URL: 
http://www.iht.com/articles/2007/05/15/asia/opium.php

Afghan fighters processing opium to boost drug profits: US official

Localização: 
Brussels
Belgium
Publication/Source: 
EUbusiness (UK)
URL: 
http://www.eubusiness.com/news_live/1178636419.5

Americans losing the war on Afghan opium

Localização: 
HEL
Afghanistan
Publication/Source: 
The Hamilton Spectator (Canada)
URL: 
http://www.hamiltonspectator.com/NASApp/cs/ContentServer?pagename=hamilton/Layout/Article_Type1&c=Article&cid=1178081118833&call_pageid=1020420665036&col=1112188062581

NATO pulls ad after Afghans say it endorsed poppy farms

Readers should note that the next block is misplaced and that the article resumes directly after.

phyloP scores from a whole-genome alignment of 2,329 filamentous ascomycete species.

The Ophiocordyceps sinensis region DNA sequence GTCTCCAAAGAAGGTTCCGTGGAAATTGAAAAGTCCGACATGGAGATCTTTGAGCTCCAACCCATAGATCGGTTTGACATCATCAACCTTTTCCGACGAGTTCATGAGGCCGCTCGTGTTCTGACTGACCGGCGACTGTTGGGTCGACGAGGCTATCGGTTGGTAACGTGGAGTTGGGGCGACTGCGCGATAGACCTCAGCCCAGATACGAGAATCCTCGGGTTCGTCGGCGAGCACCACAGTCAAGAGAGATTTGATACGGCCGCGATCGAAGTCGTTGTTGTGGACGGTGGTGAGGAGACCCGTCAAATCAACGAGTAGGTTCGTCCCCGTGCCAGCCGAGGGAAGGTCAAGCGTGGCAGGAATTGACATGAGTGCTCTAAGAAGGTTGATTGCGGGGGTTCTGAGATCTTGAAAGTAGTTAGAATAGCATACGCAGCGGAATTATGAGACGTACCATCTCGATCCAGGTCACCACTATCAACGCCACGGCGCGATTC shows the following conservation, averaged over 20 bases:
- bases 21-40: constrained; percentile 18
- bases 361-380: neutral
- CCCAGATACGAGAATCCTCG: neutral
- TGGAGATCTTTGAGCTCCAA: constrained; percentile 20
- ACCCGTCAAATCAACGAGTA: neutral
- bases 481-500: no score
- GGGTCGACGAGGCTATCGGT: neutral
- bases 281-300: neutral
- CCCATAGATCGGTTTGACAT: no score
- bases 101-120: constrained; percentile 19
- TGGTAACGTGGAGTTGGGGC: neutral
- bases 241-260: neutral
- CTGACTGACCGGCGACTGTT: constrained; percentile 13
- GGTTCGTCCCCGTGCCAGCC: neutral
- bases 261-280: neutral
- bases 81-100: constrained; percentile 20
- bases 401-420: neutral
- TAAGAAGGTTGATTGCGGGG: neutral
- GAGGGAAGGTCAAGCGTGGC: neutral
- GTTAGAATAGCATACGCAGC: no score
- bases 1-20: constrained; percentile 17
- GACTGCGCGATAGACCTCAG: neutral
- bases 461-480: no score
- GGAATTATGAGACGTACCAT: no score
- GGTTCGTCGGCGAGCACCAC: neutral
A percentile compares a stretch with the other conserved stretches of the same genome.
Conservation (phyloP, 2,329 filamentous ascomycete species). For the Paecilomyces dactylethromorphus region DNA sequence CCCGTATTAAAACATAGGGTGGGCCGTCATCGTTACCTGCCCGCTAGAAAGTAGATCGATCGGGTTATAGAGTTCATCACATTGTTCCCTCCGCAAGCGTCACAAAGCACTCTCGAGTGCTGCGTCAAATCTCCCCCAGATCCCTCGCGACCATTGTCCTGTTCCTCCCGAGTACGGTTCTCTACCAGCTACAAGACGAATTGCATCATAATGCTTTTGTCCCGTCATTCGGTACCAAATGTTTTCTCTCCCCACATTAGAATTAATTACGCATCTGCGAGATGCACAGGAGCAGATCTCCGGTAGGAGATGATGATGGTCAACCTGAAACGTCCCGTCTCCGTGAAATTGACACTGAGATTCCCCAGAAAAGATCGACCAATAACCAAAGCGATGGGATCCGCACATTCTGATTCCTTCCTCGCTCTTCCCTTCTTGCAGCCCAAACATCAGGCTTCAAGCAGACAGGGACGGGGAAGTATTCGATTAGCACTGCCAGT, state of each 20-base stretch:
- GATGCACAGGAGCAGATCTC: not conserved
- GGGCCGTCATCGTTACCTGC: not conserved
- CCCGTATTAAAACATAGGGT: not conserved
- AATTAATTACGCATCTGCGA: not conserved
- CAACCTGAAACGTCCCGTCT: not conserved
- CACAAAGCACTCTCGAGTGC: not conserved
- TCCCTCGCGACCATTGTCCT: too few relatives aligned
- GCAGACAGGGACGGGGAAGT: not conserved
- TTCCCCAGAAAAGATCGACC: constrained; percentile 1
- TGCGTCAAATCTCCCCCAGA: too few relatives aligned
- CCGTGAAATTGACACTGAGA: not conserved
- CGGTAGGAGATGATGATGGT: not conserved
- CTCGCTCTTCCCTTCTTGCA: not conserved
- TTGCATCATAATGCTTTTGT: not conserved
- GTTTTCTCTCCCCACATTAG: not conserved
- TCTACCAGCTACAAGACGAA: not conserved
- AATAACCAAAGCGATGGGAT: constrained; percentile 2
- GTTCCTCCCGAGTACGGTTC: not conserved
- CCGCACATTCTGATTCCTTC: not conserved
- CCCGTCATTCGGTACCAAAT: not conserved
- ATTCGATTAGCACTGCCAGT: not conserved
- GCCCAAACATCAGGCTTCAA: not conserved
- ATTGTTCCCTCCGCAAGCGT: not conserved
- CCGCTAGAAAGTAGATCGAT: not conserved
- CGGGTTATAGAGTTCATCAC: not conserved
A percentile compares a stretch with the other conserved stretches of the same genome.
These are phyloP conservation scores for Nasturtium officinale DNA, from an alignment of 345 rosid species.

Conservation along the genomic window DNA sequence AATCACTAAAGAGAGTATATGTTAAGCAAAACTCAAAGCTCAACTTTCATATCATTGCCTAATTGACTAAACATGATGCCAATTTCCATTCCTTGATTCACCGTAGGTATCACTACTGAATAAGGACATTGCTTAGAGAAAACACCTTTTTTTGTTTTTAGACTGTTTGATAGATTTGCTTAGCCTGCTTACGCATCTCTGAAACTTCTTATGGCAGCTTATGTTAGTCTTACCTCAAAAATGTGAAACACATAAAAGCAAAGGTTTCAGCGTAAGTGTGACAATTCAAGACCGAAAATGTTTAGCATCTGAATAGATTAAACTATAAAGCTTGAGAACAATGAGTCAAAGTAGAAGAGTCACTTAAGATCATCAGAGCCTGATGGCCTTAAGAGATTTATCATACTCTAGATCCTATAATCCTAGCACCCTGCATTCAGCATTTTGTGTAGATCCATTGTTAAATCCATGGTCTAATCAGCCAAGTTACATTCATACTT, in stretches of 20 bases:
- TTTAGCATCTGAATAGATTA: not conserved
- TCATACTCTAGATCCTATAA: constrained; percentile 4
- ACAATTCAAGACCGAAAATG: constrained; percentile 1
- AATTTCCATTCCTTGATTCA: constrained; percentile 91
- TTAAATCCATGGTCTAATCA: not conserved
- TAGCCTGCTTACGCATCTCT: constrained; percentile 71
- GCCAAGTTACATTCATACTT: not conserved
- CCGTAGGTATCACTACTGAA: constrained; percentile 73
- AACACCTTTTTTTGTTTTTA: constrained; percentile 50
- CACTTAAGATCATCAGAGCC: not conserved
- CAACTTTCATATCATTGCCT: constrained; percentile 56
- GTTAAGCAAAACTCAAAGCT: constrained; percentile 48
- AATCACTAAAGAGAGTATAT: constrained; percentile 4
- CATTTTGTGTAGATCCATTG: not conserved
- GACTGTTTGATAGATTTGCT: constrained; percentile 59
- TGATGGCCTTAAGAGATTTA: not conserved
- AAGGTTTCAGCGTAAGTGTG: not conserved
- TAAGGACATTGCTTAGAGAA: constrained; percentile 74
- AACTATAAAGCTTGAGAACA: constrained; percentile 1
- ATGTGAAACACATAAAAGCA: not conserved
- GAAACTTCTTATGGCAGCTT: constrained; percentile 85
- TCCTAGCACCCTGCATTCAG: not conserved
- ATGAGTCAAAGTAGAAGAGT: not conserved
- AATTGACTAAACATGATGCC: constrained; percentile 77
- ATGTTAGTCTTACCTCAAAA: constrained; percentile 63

Localização: 
Kabul
Afghanistan
Publication/Source: 
Chicago Tribune
URL: 
http://www.chicagotribune.com/news/nationworld/chi-0704270792apr27,1,4013755.story?coll=chi-newsnationworld-hed

Southwest Asia: Drug Trade a Pillar of the Afghan Economy

The opium trade generates $6.7 billion a year, with much of that money staying in the hands of farmers and local traffickers, Afghan Deputy Interior Minister Mohammed Daud Daud told reporters at a Kabul press conference last Friday.

https://stopthedrugwar.org/files/poppy2.jpg
opium poppies
The opium trade also generates jobs, creating posts for some 110,000 Afghans involved in the traffic, Daud said, citing figures from the UN Office on Drugs and Crime (UNODC). That's not including the two million people involved in poppy production across the country. Daud estimated that farmers garner about 20% of the money generated, or about $1.4 billion last year, making opium far and away the country's top cash crop.